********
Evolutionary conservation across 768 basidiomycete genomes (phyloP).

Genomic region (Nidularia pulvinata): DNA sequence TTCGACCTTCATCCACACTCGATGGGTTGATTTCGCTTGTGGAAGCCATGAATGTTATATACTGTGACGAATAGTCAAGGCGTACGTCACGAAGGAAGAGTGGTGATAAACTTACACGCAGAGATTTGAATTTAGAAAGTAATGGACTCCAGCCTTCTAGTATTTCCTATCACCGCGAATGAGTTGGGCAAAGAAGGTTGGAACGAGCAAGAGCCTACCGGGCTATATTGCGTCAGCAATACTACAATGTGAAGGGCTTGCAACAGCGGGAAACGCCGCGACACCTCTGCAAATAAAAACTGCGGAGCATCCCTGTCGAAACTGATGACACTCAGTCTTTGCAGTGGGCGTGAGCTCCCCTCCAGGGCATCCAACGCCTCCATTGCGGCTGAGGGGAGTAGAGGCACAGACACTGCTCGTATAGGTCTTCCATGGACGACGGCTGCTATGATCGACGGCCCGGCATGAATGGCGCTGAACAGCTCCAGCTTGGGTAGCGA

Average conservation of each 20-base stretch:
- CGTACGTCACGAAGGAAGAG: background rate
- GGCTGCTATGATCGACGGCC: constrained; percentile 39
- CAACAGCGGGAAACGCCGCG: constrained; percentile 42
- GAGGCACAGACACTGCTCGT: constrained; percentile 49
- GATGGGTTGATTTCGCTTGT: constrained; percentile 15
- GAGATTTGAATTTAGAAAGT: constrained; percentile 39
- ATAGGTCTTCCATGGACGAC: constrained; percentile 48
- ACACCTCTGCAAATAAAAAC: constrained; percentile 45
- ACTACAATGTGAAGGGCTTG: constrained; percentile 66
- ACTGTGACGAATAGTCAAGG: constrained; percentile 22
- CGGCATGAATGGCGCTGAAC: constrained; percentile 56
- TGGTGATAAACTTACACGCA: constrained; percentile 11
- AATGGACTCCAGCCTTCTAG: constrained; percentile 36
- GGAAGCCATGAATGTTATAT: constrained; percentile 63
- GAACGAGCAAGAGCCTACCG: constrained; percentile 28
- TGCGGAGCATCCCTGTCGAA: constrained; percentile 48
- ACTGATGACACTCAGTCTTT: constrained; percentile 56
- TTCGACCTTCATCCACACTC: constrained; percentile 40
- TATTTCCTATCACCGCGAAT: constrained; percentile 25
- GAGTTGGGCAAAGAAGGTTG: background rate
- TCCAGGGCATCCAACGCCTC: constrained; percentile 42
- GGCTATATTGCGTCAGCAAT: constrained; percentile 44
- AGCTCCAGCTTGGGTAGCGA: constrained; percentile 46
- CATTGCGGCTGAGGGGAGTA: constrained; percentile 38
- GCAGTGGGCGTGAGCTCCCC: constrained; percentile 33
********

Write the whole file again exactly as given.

Evolutionary conservation across 768 basidiomycete genomes (phyloP).

Genomic region (Nidularia pulvinata): DNA sequence TTCGACCTTCATCCACACTCGATGGGTTGATTTCGCTTGTGGAAGCCATGAATGTTATATACTGTGACGAATAGTCAAGGCGTACGTCACGAAGGAAGAGTGGTGATAAACTTACACGCAGAGATTTGAATTTAGAAAGTAATGGACTCCAGCCTTCTAGTATTTCCTATCACCGCGAATGAGTTGGGCAAAGAAGGTTGGAACGAGCAAGAGCCTACCGGGCTATATTGCGTCAGCAATACTACAATGTGAAGGGCTTGCAACAGCGGGAAACGCCGCGACACCTCTGCAAATAAAAACTGCGGAGCATCCCTGTCGAAACTGATGACACTCAGTCTTTGCAGTGGGCGTGAGCTCCCCTCCAGGGCATCCAACGCCTCCATTGCGGCTGAGGGGAGTAGAGGCACAGACACTGCTCGTATAGGTCTTCCATGGACGACGGCTGCTATGATCGACGGCCCGGCATGAATGGCGCTGAACAGCTCCAGCTTGGGTAGCGA

Average conservation of each 20-base stretch:
- CGTACGTCACGAAGGAAGAG: background rate
- GGCTGCTATGATCGACGGCC: constrained; percentile 39
- CAACAGCGGGAAACGCCGCG: constrained; percentile 42
- GAGGCACAGACACTGCTCGT: constrained; percentile 49
- GATGGGTTGATTTCGCTTGT: constrained; percentile 15
- GAGATTTGAATTTAGAAAGT: constrained; percentile 39
- ATAGGTCTTCCATGGACGAC: constrained; percentile 48
- ACACCTCTGCAAATAAAAAC: constrained; percentile 45
- ACTACAATGTGAAGGGCTTG: constrained; percentile 66
- ACTGTGACGAATAGTCAAGG: constrained; percentile 22
- CGGCATGAATGGCGCTGAAC: constrained; percentile 56
- TGGTGATAAACTTACACGCA: constrained; percentile 11
- AATGGACTCCAGCCTTCTAG: constrained; percentile 36
- GGAAGCCATGAATGTTATAT: constrained; percentile 63
- GAACGAGCAAGAGCCTACCG: constrained; percentile 28
- TGCGGAGCATCCCTGTCGAA: constrained; percentile 48
- ACTGATGACACTCAGTCTTT: constrained; percentile 56
- TTCGACCTTCATCCACACTC: constrained; percentile 40
- TATTTCCTATCACCGCGAAT: constrained; percentile 25
- GAGTTGGGCAAAGAAGGTTG: background rate
- TCCAGGGCATCCAACGCCTC: constrained; percentile 42
- GGCTATATTGCGTCAGCAAT: constrained; percentile 44
- AGCTCCAGCTTGGGTAGCGA: constrained; percentile 46
- CATTGCGGCTGAGGGGAGTA: constrained; percentile 38
- GCAGTGGGCGTGAGCTCCCC: constrained; percentile 33